icon01.gif Hepatitis B status allows for counselling of the woman and her family together with neonatal vaccination if the result is positive.

icon01.gif Serological testing for syphilis. Those with positive tests should receive referral to a genitourinary medicine specialist and treatment with penicillin where appropriate.

icon01.gif HIV (see p. 188).

Screening discussion

It is essential to use the booking visit to discuss screening options for chromosomal and structural abnormalities. This is often an emotive area and parents should be made aware of the implications of any tests they accept or decline (see p. 266).

Nutritional supplements

All pregnant women should be offered folic acid for the first 12 weeks of pregnancy, as it reduces the risk of neural tube defects. Ideally, folic acid should be provided pre-conceptually. Vitamin D deficiency is becoming more common among pregnant women, giving rise to skeletal abnormalities such as rickets, in newborns. Women who are at risk of vitamin D deficiency include those who remain covered while outdoors; eat a diet low in vitamin D; have a BMI > 30 or are of South Asian, African, Caribbean or Middle Eastern origin. Appropriate vitamin D supplementation should be offered to these women during pregnancy. Routine iron supplementation is not required and should be reserved for specific indications, principally iron deficiency anaemia.

Health promotion

The antenatal period provides an ideal opportunity to provide health promotion information to women who might otherwise not interact with health services. Information should be provided in an accessible format and interpreter provision should be available as required. It is important to be mindful of cultural issues and to deal with these sensitively. For example, women who have undergone female genital mutilation (FGM) may be reluctant to discuss this with a healthcare professional. However, by doing so, a plan of care can be discussed in preparation for birth.

Antenatal planning

Mothers at the extremes of reproductive age are at increased risk of obstetric complications, particularly hypertensive disorders, and they also have an increased risk of perinatal mortality.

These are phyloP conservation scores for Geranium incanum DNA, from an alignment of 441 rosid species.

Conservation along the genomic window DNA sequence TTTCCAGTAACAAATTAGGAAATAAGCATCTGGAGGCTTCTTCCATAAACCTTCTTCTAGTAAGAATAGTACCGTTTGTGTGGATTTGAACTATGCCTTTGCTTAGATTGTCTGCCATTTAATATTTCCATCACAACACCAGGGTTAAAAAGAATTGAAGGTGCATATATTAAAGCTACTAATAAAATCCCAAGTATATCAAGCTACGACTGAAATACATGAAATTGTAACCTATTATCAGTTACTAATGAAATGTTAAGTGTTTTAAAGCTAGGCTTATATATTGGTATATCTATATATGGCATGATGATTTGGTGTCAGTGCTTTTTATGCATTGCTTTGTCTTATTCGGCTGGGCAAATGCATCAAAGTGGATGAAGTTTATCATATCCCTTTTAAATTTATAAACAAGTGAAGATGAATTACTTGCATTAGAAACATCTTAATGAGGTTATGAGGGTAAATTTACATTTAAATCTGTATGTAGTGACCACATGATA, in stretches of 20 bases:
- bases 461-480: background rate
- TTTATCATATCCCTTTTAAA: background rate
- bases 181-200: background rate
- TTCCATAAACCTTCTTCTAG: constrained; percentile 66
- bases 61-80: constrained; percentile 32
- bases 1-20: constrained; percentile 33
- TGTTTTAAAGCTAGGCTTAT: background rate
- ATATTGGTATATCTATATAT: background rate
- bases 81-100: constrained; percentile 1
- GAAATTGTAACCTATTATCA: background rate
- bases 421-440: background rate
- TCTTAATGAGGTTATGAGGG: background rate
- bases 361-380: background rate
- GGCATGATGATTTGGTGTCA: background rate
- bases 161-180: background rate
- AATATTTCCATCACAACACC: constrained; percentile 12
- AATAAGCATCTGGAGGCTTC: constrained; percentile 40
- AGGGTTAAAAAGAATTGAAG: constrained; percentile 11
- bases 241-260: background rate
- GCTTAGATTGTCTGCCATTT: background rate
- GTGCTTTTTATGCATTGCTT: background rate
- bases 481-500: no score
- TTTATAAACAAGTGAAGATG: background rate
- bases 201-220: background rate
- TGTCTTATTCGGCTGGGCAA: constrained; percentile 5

The incidence of pre-eclampsia in a second pregnancy is 10–15 times greater if there was pre-eclampsia in the first pregnancy, compared with those with a normal first pregnancy, although pre-eclampsia tends to be less severe in subsequent pregnancies. Low-dose aspirin (75 mg once daily) taken from the first trimester and continued throughout pregnancy reduces the likelihood of recurrent pre-eclampsia.

Those who have had a previous instrumental delivery usually have an unassisted delivery next time around, but may occasionally request a planned caesarean section. Careful consideration of the advantages and disadvantages of such a request is required. In general, women with a previous caesarean section for a non-recurrent indication (the majority), e.g. breech, fetal distress or relative cephalopelvic disproportion secondary to fetal malposition should be offered vaginal birth after caesarean (VBAC), although repeat elective caesarean section may be recommended in certain circumstances. With spontaneous onset of labour, women can be quoted an approximate 70% likelihood of achieving a vaginal birth when undertaking VBAC, with the principal risk of uterine rupture occurring in approximately 1 in 300. Women with uncomplicated pregnancies should be given information on different birth settings, including home, from which they can choose their preferred place of birth.